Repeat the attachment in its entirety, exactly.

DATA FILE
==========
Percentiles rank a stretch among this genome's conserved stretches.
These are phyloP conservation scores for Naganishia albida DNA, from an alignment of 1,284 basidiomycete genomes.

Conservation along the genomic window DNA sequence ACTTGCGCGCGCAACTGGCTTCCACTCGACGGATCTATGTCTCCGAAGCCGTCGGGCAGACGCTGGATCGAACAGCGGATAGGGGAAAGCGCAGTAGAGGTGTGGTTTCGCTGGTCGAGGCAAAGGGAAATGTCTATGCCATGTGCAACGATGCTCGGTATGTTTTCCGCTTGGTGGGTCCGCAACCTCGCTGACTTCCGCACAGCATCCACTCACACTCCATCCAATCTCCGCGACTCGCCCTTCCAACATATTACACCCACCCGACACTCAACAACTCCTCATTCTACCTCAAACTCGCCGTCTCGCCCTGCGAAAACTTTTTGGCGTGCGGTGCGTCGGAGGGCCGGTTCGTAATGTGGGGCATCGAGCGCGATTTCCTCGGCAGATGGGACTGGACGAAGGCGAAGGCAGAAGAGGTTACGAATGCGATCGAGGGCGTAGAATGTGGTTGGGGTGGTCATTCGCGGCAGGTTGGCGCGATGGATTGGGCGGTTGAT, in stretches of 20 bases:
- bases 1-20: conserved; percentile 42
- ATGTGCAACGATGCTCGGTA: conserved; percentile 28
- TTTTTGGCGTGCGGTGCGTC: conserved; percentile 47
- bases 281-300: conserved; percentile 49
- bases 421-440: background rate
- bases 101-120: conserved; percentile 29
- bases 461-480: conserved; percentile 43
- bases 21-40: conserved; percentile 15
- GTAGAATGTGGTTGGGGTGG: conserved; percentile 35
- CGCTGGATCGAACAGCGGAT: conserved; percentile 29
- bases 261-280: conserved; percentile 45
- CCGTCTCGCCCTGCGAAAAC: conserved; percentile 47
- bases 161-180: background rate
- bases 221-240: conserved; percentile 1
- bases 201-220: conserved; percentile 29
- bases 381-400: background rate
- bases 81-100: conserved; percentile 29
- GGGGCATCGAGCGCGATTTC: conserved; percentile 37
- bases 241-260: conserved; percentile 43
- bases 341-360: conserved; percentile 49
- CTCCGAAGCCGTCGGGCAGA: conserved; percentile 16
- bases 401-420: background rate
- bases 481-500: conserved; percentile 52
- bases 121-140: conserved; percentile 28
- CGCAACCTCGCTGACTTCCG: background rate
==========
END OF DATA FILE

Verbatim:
Percentiles rank a stretch among this genome's conserved stretches.
These are phyloP conservation scores for Naganishia albida DNA, from an alignment of 1,284 basidiomycete genomes.

Conservation along the genomic window DNA sequence ACTTGCGCGCGCAACTGGCTTCCACTCGACGGATCTATGTCTCCGAAGCCGTCGGGCAGACGCTGGATCGAACAGCGGATAGGGGAAAGCGCAGTAGAGGTGTGGTTTCGCTGGTCGAGGCAAAGGGAAATGTCTATGCCATGTGCAACGATGCTCGGTATGTTTTCCGCTTGGTGGGTCCGCAACCTCGCTGACTTCCGCACAGCATCCACTCACACTCCATCCAATCTCCGCGACTCGCCCTTCCAACATATTACACCCACCCGACACTCAACAACTCCTCATTCTACCTCAAACTCGCCGTCTCGCCCTGCGAAAACTTTTTGGCGTGCGGTGCGTCGGAGGGCCGGTTCGTAATGTGGGGCATCGAGCGCGATTTCCTCGGCAGATGGGACTGGACGAAGGCGAAGGCAGAAGAGGTTACGAATGCGATCGAGGGCGTAGAATGTGGTTGGGGTGGTCATTCGCGGCAGGTTGGCGCGATGGATTGGGCGGTTGAT, in stretches of 20 bases:
- bases 1-20: conserved; percentile 42
- ATGTGCAACGATGCTCGGTA: conserved; percentile 28
- TTTTTGGCGTGCGGTGCGTC: conserved; percentile 47
- bases 281-300: conserved; percentile 49
- bases 421-440: background rate
- bases 101-120: conserved; percentile 29
- bases 461-480: conserved; percentile 43
- bases 21-40: conserved; percentile 15
- GTAGAATGTGGTTGGGGTGG: conserved; percentile 35
- CGCTGGATCGAACAGCGGAT: conserved; percentile 29
- bases 261-280: conserved; percentile 45
- CCGTCTCGCCCTGCGAAAAC: conserved; percentile 47
- bases 161-180: background rate
- bases 221-240: conserved; percentile 1
- bases 201-220: conserved; percentile 29
- bases 381-400: background rate
- bases 81-100: conserved; percentile 29
- GGGGCATCGAGCGCGATTTC: conserved; percentile 37
- bases 241-260: conserved; percentile 43
- bases 341-360: conserved; percentile 49
- CTCCGAAGCCGTCGGGCAGA: conserved; percentile 16
- bases 401-420: background rate
- bases 481-500: conserved; percentile 52
- bases 121-140: conserved; percentile 28
- CGCAACCTCGCTGACTTCCG: background rate